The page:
find R-2.9.0/src -name ‘*.f’
    reveals 45 medieval artifacts.

  11. Craig Loehle
    Posted Jun 6, 2009 at 6:51 AM | Permalink

    Nothing like casting aspersions on a programming language to start a food fight…

  12. dearieme
    Posted Jun 6, 2009 at 9:12 AM | Permalink

    Punched cards were an innovation for me – I started on punched tape.

  13. Gary
    Posted Jun 6, 2009 at 9:32 AM | Permalink

    It’s easy to laugh at arcane and outmoded languages and formats, but the truth is that porting to “modern” versions is expensive if you are going to do it thoroughly and nobody is willing to pay for it. Maybe you can bury it in a budget for a project that has another objective. Librarians are confronted with this issue in the creation of digital repositories. The modern is always in the future and nobody really can predict what is cost-effective for today and tomorrow. That is why this site and others are so valuable. It’s volunteers willing to pursue the task for personal reasons rather than making a living at it that keeps the data alive.

  14. John S.
    Posted Jun 6, 2009 at 9:53 AM | Permalink

    If computers understood source languages, I would understand this endless debate.

  15. Posted Jun 6, 2009 at 10:59 AM | Permalink

    Before we get too bogged down in theological problems such as calculating how many angels can dance on the head of a pin (or climate modellers on an ice floe) perhaps we should look at what the data actually show. Land temperature was below sea temperature from 1880 to 1980. Since then land temperatures have risen much faster than sea temperatures, from 0.2 o C below to 0.3 o C above. Is CO2 forcing only effective over land or is the heat island effect the real reason?

    See http://www.climatedata.info/Temperature/assets/09-Difference%20land-ocean%20temperature.gif .

    • RomanM
      Posted Jun 6, 2009 at 12:54 PM | Permalink

      Re: Anne T Cyclone (#19),

      Land temperature was below sea temperature from 1880 to 1980.

      I don’t think that this is an accurate statement. It appears that your graph was calculated from anomalies and the only information in the graph itself is that the difference has in fact increased over time.

      In particular, there is nothing special about 1980, since a zero value merely indicates that the difference between the temperatures at that time is equal to the difference between the average temperatures over the anomaly calculation period. It does not tell whether land temperature is specifically higher or lower than the sea temperature.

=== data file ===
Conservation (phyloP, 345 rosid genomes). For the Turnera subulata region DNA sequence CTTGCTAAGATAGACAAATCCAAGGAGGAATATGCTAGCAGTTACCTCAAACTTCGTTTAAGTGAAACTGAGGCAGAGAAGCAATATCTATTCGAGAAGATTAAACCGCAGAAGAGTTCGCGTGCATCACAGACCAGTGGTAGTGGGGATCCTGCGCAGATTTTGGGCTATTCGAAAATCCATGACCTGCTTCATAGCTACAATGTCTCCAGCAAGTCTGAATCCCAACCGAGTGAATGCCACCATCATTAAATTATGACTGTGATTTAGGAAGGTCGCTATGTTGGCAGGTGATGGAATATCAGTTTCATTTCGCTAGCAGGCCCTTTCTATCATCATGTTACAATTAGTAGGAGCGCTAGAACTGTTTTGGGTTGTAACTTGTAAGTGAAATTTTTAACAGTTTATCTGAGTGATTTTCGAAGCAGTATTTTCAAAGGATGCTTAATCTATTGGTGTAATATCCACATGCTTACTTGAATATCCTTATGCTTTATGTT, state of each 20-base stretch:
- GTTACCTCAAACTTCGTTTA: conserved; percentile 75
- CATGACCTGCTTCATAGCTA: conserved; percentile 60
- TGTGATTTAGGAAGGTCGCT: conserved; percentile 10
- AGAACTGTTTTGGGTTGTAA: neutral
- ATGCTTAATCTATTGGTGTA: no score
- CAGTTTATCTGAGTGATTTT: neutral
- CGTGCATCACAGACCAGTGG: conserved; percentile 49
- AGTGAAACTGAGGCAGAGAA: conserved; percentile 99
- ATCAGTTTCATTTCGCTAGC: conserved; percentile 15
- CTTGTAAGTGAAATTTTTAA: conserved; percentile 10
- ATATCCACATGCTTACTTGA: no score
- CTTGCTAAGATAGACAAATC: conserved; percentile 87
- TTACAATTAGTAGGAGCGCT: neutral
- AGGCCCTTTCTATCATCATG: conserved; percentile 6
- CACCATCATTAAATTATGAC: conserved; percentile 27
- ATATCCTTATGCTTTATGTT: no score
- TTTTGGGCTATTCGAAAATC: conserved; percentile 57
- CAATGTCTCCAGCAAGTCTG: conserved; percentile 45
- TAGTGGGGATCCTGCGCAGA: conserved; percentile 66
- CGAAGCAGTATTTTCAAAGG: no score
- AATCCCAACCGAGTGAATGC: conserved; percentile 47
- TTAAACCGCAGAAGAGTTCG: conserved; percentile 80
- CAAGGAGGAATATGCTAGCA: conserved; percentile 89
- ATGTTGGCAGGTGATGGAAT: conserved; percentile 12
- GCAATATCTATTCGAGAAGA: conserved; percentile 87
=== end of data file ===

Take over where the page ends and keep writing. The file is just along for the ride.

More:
• Posted Jun 6, 2009 at 11:47 PM | Permalink

        Re: RomanM (#23),

        I accept that as the temperature values in the graph from http://www.climatedata.info were anomalies the use of the word “below” was not correct. The fact remains that the relationship between land and sea temperatures changed quite dramatically for last 2 or 3 decades of the 20th century. This change, with an increase in land temperature relative to sea, is consistent with poor compensation of the urban heat island effect. It does not prove that that is the explanation but it is so marked that I feel it does need an explanation.

        • Geoff Sherrington
          Posted Jun 7, 2009 at 5:55 AM | Permalink

          Re: Anne T Cyclone (#42),

          In a study I am doing of 17 truly rural stations from around Australia, about half are by the seaside or on islands. They showed almost nil warming over the past 40 years. OTOH, the half that were well inland (but not greatly elevated above sea level) showed quite strong temperature rises over the last 40 years. So it’s more complicated than just sea versus land and UHI. No UHI in sight. There seems to be an effect that operates inland, but not at or near the sea (or vice versa). Plausibly, this is a transient effect, because if you project straight lines back from that 40 year term for inland sites, you reach situations that disagree with older data. Each day I tend more towards instrumental problems. Most of my studied inland sites have had thermocouple devices since the early 1990s. Some makers say they should be renewed each 2-3 years. I do not know if they have been. These inland sites are much less fun to travel to and have no electronics shops for hundreds of km.

          Please see some work in progress at http://landshape.org/enm/40-years-of-some-bom-australian-rural-temperature-data/, the Niche Modeling blog, for a preview.

          This is in the category of “Is global warming global?” like the Antarctic. It also causes a complication because some terms drived to adjust data, from papers a decade or more ago, now need some different terms because their basis of calibration has changed since they were written. Like temperature correlations with distance for near-neighbour weighted corrections, when the neighbours have moved.

        • RomanM
          Posted Jun 7, 2009 at 6:38 AM | Permalink

          Re: Anne T Cyclone (#42),

          I don’t think that you will get an argument here there there have been changes in the relationship between the land temperatures and the SSTs. However, UHI is just one possible factor which can contribute to these changes.

          Besides the ones mentioned by pjm in comment 41, one needs to look at the possible effects of clouds. From the Cloud Amount graph on the web page, on can see that there has been a variation of the order of 10% (not 10 percentage points) of the mean global cloud amount since 1984. Since the clouds can have different effects on the temperature depending on the latitude and the season, their relationship is not obvious.